Parts of Indiana welcome Isaac’s rain
The Associated Press August 30, 2012 5:16PM
Updated: October 1, 2012 5:50PM
INDIANAPOLIS — Remnants of Hurricane Isaac will swoop into Indiana from the west and drop as much as 7 inches of rain over five days, providing much-needed relief from the drought in some areas, forecasters said Thursday.
National Weather Service experts told emergency management officials that the storm’s greatest threat could be small tornadoes. The weather service also said flooding was possible but not certain.
“I feel a whole lot better today than I did yesterday,” Greene County Emergency Management Director Roger Axe said after the briefing.
Weather service meteorologist Tara Dudzik said Thursday afternoon’s updated forecast shifted Isaac’s path slightly southward, with the storm’s center predicted to drift from Illinois into central Indiana and toward the state’s southeastern corner on Sunday and Monday.
She said the heaviest rainfall — between 5 and 7 inches — was predicted to fall across the state’s central and southeastern counties over five days ending Tuesday.
Those central and southeastern counties were expected to get 1 to 3 inches of rain Sunday, Dudzik said. Larger amounts were possible in some areas.
Some communities including Indianapolis, Terre Haute and Greenwood prepositioned sandbags and other supplies to shore up levees and protect structures from possible flood waters.
“It’s dry enough, the rivers and streams are down low enough, it shouldn’t cause any widespread problems,” said J.D. Kesler, deputy director for the Vigo County Emergency Management Agency in Terre Haute, located at the northern end of a lamb chop-shaped swath of southwestern Indiana that remained in “exceptional drought” on drought maps released Thursday.
Indiana Homeland Security Director Joe Wainscott said the best thing state residents could do was to have emergency kits ready and take any needed steps well in advance of the storm.
“We hope folks are thinking about preparedness and doing some things for themselves and their families now to get ready,” he said, noting that emergency responders could be stretched thin over the weekend. “Our emergency responders need to be able to help those in need who need the most.”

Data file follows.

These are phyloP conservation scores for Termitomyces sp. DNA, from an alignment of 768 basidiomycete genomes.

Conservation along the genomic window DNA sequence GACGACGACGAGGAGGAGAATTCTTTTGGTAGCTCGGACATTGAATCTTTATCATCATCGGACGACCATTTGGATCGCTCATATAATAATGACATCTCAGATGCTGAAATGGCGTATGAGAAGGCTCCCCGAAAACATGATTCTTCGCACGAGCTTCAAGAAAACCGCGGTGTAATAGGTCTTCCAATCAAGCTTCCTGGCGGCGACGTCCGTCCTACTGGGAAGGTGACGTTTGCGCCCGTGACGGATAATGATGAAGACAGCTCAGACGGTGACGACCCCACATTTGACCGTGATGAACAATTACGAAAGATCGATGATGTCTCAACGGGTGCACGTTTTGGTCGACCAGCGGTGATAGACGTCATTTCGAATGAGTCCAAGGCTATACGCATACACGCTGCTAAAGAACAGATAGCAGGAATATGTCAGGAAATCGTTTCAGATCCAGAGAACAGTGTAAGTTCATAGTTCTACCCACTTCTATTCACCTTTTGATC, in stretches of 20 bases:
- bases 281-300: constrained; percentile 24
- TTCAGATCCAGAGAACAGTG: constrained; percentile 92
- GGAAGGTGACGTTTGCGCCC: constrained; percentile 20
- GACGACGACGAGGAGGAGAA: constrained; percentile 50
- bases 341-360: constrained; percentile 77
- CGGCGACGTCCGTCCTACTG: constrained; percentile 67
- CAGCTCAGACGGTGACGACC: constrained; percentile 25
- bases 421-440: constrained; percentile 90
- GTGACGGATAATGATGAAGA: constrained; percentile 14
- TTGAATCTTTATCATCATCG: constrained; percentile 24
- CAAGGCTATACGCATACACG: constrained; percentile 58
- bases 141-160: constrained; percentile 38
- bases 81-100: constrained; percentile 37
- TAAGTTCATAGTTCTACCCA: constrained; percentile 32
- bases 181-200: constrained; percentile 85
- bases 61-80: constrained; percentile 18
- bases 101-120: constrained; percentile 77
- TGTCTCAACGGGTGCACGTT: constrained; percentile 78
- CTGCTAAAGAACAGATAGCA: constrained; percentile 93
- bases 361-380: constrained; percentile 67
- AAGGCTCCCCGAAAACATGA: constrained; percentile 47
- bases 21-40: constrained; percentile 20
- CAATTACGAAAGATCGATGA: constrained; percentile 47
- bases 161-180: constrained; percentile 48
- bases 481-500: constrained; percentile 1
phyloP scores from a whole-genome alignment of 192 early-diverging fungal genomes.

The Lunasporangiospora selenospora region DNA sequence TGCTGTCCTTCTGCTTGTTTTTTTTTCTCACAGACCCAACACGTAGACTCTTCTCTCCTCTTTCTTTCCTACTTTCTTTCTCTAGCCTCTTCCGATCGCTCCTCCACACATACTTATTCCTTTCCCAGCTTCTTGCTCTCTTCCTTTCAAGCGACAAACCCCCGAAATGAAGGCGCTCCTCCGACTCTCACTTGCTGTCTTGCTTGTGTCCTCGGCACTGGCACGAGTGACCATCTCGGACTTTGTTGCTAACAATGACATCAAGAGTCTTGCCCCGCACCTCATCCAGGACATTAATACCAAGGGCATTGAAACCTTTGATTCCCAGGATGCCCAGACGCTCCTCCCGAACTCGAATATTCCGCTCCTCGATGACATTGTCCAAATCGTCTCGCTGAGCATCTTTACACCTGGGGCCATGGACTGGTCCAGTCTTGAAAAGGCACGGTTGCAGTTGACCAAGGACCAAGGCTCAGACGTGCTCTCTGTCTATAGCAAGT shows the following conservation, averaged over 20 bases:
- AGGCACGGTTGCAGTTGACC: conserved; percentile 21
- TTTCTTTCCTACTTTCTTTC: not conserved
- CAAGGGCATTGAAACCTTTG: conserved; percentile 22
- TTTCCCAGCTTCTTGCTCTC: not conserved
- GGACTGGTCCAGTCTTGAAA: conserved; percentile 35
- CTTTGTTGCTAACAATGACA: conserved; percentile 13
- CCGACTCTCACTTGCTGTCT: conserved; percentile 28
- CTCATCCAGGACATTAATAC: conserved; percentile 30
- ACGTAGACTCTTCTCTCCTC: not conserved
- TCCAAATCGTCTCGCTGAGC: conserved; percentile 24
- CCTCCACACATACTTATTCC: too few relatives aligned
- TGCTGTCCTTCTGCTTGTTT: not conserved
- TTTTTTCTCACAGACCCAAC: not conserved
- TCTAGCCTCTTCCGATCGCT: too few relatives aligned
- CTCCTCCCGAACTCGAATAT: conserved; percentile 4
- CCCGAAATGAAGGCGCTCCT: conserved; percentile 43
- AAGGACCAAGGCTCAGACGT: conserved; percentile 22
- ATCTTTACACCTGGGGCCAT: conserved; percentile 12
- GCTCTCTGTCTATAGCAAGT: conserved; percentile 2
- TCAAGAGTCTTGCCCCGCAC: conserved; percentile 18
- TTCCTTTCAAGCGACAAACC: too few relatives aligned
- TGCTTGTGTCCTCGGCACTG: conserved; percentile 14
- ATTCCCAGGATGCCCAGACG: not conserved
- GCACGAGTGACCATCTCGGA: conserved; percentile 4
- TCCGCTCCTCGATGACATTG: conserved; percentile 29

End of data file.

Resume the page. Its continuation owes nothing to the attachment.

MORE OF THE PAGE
He also recommended motorists slow down and pay close attention to traffic.
A webcast on the weather service’s website for Indianapolis says tropical storms are prone to produce brief, weak tornadoes, and the greatest probability for that occurring in Indiana was on Sunday.
Holiday weekend events including the Rib America Festival in downtown Indianapolis and the National Hot Rod Association’s U.S. Nationals in Clermont west of the capital were prepared for the weather, officials said. The race’s plan, updated after the Indiana State Fair stage collapse last year, includes evacuation plans for Lucas Oil Raceway, said Brownsburg Fire Territory Chief Bill Brown.
“We made sure we had a plan in place for public safety,” Brown said.
Weather service rainfall expert Brad Herold said Indiana’s drought-lowered lakes and rivers and parched soils will likely absorb some of the storm’s downpours and reduce the threat of flooding.
“There’s certainly going to be more storage capacity in the lakes and rivers than if they were starting out fuller,” he said.
But Herold said the amount of rain dry soils will be able to quickly absorb will depend on the type of soil, with sandy soils sucking it up like a sponge but sunbaked heavy clay soils producing more runoff.
He said the storm could be good news for cities like Indianapolis, which since Jan. 1 is running 6.64 inches below normal in precipitation.
“This could completely wipe that out,” he said.